The second aspect of The Private Life of Sherlock Holmes that the co-creators wanted to incorporate into their show was the friendship between Holmes and Watson. Where other adaptations often presented Holmes as the genius and Watson as the silly bumbler, Wilder showed them in a friendship of equals, which was what Gatiss and Moffat believed Sir Arthur Conan Doyle had intended when he wrote the stories. "When Steven Moffat and I came up with the idea of a modern-day Sherlock Holmes," says Gatiss, "it was crucial to us that the series be regarded as a co-lead. It's called Sherlock, but the great detective's enduring friendship with his Boswell is the beating heart that has kept the stories so popular for more than 120 years." They also wanted there to be a deeper level of intimacy between the two men, something they thought was Doyle's intention, even if his language had to remain coy because of the era in which he wrote. Gatiss likes to reference a moment in Arthur Conan Doyle's Holmes story "The Yellow Face" as being a key influence in the way they write the two friends: "Nothing's happening in the case, and Holmes is moping. Watson eventually persuades him to come out of the house for a walk. And he writes, 'We rambled about together, in silence for the most part, as befits two men who know each other intimately.' I've never forgotten that."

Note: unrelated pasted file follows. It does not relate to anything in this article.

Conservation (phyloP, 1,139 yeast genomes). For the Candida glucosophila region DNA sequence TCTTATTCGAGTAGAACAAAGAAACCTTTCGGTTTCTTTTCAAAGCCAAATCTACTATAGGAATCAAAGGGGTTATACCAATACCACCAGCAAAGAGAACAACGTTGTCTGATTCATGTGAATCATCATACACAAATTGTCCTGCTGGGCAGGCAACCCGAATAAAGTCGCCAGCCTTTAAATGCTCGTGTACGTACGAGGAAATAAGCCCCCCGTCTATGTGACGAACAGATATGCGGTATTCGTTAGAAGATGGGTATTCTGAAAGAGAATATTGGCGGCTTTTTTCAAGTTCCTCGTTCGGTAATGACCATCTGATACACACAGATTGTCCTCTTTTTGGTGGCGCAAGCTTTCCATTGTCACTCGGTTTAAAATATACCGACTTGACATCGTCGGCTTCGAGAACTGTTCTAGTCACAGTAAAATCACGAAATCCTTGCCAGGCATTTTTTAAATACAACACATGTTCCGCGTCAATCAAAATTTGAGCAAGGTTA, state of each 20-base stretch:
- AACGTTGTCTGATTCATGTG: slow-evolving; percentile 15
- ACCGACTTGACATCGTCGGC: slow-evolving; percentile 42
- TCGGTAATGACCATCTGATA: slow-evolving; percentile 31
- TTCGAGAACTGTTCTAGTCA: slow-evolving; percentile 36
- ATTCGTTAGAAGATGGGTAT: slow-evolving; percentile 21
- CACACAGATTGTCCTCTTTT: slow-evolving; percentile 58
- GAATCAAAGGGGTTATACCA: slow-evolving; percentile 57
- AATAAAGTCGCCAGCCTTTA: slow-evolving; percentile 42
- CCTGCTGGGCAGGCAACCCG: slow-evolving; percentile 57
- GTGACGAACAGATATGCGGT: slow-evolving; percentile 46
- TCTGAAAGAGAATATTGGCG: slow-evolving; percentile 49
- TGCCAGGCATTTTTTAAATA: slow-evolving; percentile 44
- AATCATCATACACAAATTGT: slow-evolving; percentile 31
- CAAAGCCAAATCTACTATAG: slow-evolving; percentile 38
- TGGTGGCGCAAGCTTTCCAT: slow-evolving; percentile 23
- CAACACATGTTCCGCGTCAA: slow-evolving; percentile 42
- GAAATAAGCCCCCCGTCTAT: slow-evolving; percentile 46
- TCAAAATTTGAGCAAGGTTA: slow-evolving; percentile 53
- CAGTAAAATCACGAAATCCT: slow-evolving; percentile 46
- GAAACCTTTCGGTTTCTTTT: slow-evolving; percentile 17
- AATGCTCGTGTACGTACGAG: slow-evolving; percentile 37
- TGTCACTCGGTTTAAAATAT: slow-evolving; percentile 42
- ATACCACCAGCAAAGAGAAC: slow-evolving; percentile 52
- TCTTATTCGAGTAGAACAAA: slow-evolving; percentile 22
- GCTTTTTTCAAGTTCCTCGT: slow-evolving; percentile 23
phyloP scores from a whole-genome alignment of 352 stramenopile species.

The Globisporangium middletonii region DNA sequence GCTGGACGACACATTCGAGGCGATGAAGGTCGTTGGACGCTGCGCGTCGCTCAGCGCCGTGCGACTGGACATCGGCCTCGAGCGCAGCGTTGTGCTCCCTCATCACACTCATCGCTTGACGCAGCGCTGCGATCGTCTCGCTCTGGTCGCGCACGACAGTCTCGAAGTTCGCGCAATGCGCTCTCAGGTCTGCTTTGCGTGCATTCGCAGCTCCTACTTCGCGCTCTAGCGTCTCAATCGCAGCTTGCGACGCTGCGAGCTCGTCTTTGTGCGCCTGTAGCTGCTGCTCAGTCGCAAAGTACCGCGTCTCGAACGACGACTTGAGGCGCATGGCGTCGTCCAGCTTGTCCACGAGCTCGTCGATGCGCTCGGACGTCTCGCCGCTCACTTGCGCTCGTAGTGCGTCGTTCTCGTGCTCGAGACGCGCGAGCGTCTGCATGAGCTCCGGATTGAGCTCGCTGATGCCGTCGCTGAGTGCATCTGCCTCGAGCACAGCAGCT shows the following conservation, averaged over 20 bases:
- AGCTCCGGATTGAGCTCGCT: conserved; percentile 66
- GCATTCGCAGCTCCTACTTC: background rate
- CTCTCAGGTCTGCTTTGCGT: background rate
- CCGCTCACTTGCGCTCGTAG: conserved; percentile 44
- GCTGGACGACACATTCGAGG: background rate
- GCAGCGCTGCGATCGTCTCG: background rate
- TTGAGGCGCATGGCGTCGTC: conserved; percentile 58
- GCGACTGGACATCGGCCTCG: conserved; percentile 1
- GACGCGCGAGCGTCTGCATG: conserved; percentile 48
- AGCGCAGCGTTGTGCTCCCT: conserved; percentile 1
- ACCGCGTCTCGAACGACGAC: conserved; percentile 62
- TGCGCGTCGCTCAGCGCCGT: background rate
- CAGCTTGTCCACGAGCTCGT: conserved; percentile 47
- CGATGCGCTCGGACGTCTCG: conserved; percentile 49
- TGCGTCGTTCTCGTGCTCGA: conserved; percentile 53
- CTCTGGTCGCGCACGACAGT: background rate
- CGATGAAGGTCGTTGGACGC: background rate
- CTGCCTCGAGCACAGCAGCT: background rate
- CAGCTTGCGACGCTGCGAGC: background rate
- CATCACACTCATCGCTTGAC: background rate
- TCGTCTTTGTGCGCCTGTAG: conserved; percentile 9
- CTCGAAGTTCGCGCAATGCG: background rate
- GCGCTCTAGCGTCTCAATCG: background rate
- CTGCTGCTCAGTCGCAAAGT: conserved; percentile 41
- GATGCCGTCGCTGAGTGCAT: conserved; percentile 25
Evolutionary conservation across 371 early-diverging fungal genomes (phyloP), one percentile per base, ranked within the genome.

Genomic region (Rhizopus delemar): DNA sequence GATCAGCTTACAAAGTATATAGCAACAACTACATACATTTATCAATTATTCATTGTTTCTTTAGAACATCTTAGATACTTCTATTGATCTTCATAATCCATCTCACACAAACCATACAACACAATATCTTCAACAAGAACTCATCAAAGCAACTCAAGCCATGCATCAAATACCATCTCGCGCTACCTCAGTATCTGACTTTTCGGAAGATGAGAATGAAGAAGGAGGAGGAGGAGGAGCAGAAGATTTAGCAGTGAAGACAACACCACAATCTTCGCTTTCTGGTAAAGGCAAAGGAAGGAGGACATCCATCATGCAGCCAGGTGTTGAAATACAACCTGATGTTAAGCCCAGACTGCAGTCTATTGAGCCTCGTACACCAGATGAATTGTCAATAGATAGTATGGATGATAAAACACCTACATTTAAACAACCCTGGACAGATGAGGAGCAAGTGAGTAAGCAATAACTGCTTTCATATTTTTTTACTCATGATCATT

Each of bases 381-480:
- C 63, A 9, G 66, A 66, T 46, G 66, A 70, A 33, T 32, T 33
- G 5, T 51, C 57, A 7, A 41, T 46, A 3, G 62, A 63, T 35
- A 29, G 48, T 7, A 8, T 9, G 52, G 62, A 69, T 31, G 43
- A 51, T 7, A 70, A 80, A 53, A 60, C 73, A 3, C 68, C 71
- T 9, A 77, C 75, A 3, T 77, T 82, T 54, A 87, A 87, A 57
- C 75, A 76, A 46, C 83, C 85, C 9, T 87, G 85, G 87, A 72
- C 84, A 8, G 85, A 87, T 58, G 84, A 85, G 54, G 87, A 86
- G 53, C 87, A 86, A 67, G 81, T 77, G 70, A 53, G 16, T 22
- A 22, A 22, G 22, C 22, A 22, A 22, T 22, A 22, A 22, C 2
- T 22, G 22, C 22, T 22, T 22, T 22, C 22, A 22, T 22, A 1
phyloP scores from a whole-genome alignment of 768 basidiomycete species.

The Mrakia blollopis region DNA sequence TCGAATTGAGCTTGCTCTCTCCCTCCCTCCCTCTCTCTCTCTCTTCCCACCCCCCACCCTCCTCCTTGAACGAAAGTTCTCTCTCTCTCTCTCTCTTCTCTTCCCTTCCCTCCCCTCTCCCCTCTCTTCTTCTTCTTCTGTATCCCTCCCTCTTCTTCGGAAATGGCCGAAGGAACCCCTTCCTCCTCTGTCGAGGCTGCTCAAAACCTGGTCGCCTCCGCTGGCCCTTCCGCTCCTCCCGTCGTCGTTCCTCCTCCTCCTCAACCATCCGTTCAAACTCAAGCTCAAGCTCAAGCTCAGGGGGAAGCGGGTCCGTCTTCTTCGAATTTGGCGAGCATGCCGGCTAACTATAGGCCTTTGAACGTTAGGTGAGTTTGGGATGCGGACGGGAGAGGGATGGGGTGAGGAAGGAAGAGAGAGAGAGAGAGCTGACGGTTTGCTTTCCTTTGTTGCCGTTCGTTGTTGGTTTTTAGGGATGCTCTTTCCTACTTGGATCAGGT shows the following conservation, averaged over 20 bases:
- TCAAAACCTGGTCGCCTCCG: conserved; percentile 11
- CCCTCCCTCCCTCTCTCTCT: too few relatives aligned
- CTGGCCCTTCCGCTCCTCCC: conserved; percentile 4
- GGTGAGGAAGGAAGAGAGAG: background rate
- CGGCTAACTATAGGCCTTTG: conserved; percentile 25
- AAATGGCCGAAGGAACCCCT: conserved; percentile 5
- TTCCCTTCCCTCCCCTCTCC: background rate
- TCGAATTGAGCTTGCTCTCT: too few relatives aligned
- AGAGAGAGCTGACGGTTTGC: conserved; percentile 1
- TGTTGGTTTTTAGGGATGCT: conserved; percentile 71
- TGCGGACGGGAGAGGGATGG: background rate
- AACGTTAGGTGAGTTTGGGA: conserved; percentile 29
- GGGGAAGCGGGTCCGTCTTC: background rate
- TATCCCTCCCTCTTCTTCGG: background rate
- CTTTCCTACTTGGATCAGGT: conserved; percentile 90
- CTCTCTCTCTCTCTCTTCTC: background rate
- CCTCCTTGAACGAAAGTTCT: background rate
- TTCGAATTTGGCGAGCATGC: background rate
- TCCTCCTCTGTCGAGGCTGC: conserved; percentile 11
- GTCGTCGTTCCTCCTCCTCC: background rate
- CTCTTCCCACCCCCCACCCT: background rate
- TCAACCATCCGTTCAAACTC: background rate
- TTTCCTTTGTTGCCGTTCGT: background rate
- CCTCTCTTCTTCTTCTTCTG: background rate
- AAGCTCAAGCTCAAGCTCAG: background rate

Only one person was auditioned for the part of Sherlock, and that was Benedict Cumberbatch. Steven Moffat and Sue Vertue invited Cumberbatch to the apartment of Sue's mother, Beryl Vertue, a legendary television producer and agent. As he was beginning his audition, Beryl came in bearing a tray with tea and biscuits. Cumberbatch pointed to her and said, "Is she playing Mrs. Hudson?" "No," replied Sue. "That's my mother." He got the part anyway.
The part of John Watson, on the other hand, was more difficult to cast. Martin Freeman has explained in many an interview that he was having a particularly bad morning the day of his audition, and when he showed up to read for the part, Moffat assumed he wasn't actually interested in it. When that was conveyed to Freeman's agent, Freeman asked for another chance and came in to read opposite Cumberbatch.